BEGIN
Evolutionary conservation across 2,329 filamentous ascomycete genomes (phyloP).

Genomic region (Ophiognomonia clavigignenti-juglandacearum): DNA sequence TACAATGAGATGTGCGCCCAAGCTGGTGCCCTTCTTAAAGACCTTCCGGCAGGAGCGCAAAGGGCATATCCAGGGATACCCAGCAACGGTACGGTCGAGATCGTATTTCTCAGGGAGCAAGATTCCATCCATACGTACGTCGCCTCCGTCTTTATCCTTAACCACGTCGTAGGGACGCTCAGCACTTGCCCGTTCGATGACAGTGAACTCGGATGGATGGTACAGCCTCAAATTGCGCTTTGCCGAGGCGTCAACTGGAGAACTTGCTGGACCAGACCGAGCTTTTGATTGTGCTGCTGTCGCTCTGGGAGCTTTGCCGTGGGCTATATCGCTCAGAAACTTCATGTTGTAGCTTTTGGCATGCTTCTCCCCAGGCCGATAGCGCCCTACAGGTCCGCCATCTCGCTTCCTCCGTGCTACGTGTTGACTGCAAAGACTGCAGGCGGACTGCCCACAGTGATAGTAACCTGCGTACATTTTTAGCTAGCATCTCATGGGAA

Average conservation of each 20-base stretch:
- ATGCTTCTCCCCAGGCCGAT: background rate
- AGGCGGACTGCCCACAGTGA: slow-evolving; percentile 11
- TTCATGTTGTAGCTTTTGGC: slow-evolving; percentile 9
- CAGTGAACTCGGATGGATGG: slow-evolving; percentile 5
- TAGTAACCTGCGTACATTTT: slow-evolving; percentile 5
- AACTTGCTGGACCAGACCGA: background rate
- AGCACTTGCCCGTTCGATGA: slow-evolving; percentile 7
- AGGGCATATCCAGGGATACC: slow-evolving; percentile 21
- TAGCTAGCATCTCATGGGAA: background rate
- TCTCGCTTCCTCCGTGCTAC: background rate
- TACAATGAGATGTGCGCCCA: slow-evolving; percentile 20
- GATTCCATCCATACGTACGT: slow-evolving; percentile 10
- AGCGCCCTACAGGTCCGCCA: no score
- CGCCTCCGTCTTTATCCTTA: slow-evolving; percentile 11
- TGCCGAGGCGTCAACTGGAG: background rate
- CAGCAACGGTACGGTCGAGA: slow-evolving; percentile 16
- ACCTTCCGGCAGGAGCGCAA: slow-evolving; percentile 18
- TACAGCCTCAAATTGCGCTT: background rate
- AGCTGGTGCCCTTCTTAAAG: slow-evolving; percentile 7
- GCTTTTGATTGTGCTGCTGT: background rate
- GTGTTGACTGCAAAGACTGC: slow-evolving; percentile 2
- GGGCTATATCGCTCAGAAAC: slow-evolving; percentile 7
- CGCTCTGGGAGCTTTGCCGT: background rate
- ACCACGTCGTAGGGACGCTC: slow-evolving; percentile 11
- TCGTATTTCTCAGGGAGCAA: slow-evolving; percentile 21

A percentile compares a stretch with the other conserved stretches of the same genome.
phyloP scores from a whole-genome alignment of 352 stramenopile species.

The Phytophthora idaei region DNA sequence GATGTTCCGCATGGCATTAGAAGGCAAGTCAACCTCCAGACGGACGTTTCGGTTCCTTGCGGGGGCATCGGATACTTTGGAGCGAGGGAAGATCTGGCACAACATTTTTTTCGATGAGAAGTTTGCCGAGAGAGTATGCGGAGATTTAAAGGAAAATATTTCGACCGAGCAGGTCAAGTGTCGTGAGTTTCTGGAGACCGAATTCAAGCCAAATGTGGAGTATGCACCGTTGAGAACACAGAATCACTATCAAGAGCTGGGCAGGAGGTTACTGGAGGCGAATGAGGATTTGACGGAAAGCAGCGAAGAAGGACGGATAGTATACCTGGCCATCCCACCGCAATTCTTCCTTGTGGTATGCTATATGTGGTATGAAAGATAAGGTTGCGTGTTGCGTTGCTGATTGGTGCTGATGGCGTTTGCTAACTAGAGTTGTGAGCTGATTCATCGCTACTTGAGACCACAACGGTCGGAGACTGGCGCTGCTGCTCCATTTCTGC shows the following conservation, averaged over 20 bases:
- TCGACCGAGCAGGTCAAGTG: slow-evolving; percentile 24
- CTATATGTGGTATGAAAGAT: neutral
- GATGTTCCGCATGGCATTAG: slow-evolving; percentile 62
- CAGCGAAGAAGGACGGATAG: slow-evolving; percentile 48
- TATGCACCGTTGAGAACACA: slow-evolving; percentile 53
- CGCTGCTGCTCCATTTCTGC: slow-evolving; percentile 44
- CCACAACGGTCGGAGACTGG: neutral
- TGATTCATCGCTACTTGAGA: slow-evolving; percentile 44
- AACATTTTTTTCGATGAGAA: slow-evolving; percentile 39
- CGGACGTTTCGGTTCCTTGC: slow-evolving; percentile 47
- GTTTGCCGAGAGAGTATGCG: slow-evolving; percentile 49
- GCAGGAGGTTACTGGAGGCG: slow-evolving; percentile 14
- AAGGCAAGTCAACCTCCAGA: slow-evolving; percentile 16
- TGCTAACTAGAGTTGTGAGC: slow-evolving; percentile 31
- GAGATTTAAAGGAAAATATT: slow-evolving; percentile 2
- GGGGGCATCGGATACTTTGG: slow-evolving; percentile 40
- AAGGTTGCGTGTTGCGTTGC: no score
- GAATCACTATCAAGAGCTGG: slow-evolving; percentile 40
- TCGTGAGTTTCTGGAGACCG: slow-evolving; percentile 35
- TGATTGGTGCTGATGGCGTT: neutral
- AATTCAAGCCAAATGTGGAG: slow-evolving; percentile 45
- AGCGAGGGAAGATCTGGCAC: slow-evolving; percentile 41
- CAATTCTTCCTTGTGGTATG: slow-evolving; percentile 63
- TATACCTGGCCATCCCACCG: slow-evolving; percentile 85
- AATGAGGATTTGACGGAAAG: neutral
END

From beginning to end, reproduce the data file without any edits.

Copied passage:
Evolutionary conservation across 2,329 filamentous ascomycete genomes (phyloP).

Genomic region (Ophiognomonia clavigignenti-juglandacearum): DNA sequence TACAATGAGATGTGCGCCCAAGCTGGTGCCCTTCTTAAAGACCTTCCGGCAGGAGCGCAAAGGGCATATCCAGGGATACCCAGCAACGGTACGGTCGAGATCGTATTTCTCAGGGAGCAAGATTCCATCCATACGTACGTCGCCTCCGTCTTTATCCTTAACCACGTCGTAGGGACGCTCAGCACTTGCCCGTTCGATGACAGTGAACTCGGATGGATGGTACAGCCTCAAATTGCGCTTTGCCGAGGCGTCAACTGGAGAACTTGCTGGACCAGACCGAGCTTTTGATTGTGCTGCTGTCGCTCTGGGAGCTTTGCCGTGGGCTATATCGCTCAGAAACTTCATGTTGTAGCTTTTGGCATGCTTCTCCCCAGGCCGATAGCGCCCTACAGGTCCGCCATCTCGCTTCCTCCGTGCTACGTGTTGACTGCAAAGACTGCAGGCGGACTGCCCACAGTGATAGTAACCTGCGTACATTTTTAGCTAGCATCTCATGGGAA

Average conservation of each 20-base stretch:
- ATGCTTCTCCCCAGGCCGAT: background rate
- AGGCGGACTGCCCACAGTGA: slow-evolving; percentile 11
- TTCATGTTGTAGCTTTTGGC: slow-evolving; percentile 9
- CAGTGAACTCGGATGGATGG: slow-evolving; percentile 5
- TAGTAACCTGCGTACATTTT: slow-evolving; percentile 5
- AACTTGCTGGACCAGACCGA: background rate
- AGCACTTGCCCGTTCGATGA: slow-evolving; percentile 7
- AGGGCATATCCAGGGATACC: slow-evolving; percentile 21
- TAGCTAGCATCTCATGGGAA: background rate
- TCTCGCTTCCTCCGTGCTAC: background rate
- TACAATGAGATGTGCGCCCA: slow-evolving; percentile 20
- GATTCCATCCATACGTACGT: slow-evolving; percentile 10
- AGCGCCCTACAGGTCCGCCA: no score
- CGCCTCCGTCTTTATCCTTA: slow-evolving; percentile 11
- TGCCGAGGCGTCAACTGGAG: background rate
- CAGCAACGGTACGGTCGAGA: slow-evolving; percentile 16
- ACCTTCCGGCAGGAGCGCAA: slow-evolving; percentile 18
- TACAGCCTCAAATTGCGCTT: background rate
- AGCTGGTGCCCTTCTTAAAG: slow-evolving; percentile 7
- GCTTTTGATTGTGCTGCTGT: background rate
- GTGTTGACTGCAAAGACTGC: slow-evolving; percentile 2
- GGGCTATATCGCTCAGAAAC: slow-evolving; percentile 7
- CGCTCTGGGAGCTTTGCCGT: background rate
- ACCACGTCGTAGGGACGCTC: slow-evolving; percentile 11
- TCGTATTTCTCAGGGAGCAA: slow-evolving; percentile 21

A percentile compares a stretch with the other conserved stretches of the same genome.
phyloP scores from a whole-genome alignment of 352 stramenopile species.

The Phytophthora idaei region DNA sequence GATGTTCCGCATGGCATTAGAAGGCAAGTCAACCTCCAGACGGACGTTTCGGTTCCTTGCGGGGGCATCGGATACTTTGGAGCGAGGGAAGATCTGGCACAACATTTTTTTCGATGAGAAGTTTGCCGAGAGAGTATGCGGAGATTTAAAGGAAAATATTTCGACCGAGCAGGTCAAGTGTCGTGAGTTTCTGGAGACCGAATTCAAGCCAAATGTGGAGTATGCACCGTTGAGAACACAGAATCACTATCAAGAGCTGGGCAGGAGGTTACTGGAGGCGAATGAGGATTTGACGGAAAGCAGCGAAGAAGGACGGATAGTATACCTGGCCATCCCACCGCAATTCTTCCTTGTGGTATGCTATATGTGGTATGAAAGATAAGGTTGCGTGTTGCGTTGCTGATTGGTGCTGATGGCGTTTGCTAACTAGAGTTGTGAGCTGATTCATCGCTACTTGAGACCACAACGGTCGGAGACTGGCGCTGCTGCTCCATTTCTGC shows the following conservation, averaged over 20 bases:
- TCGACCGAGCAGGTCAAGTG: slow-evolving; percentile 24
- CTATATGTGGTATGAAAGAT: neutral
- GATGTTCCGCATGGCATTAG: slow-evolving; percentile 62
- CAGCGAAGAAGGACGGATAG: slow-evolving; percentile 48
- TATGCACCGTTGAGAACACA: slow-evolving; percentile 53
- CGCTGCTGCTCCATTTCTGC: slow-evolving; percentile 44
- CCACAACGGTCGGAGACTGG: neutral
- TGATTCATCGCTACTTGAGA: slow-evolving; percentile 44
- AACATTTTTTTCGATGAGAA: slow-evolving; percentile 39
- CGGACGTTTCGGTTCCTTGC: slow-evolving; percentile 47
- GTTTGCCGAGAGAGTATGCG: slow-evolving; percentile 49
- GCAGGAGGTTACTGGAGGCG: slow-evolving; percentile 14
- AAGGCAAGTCAACCTCCAGA: slow-evolving; percentile 16
- TGCTAACTAGAGTTGTGAGC: slow-evolving; percentile 31
- GAGATTTAAAGGAAAATATT: slow-evolving; percentile 2
- GGGGGCATCGGATACTTTGG: slow-evolving; percentile 40
- AAGGTTGCGTGTTGCGTTGC: no score
- GAATCACTATCAAGAGCTGG: slow-evolving; percentile 40
- TCGTGAGTTTCTGGAGACCG: slow-evolving; percentile 35
- TGATTGGTGCTGATGGCGTT: neutral
- AATTCAAGCCAAATGTGGAG: slow-evolving; percentile 45
- AGCGAGGGAAGATCTGGCAC: slow-evolving; percentile 41
- CAATTCTTCCTTGTGGTATG: slow-evolving; percentile 63
- TATACCTGGCCATCCCACCG: slow-evolving; percentile 85
- AATGAGGATTTGACGGAAAG: neutral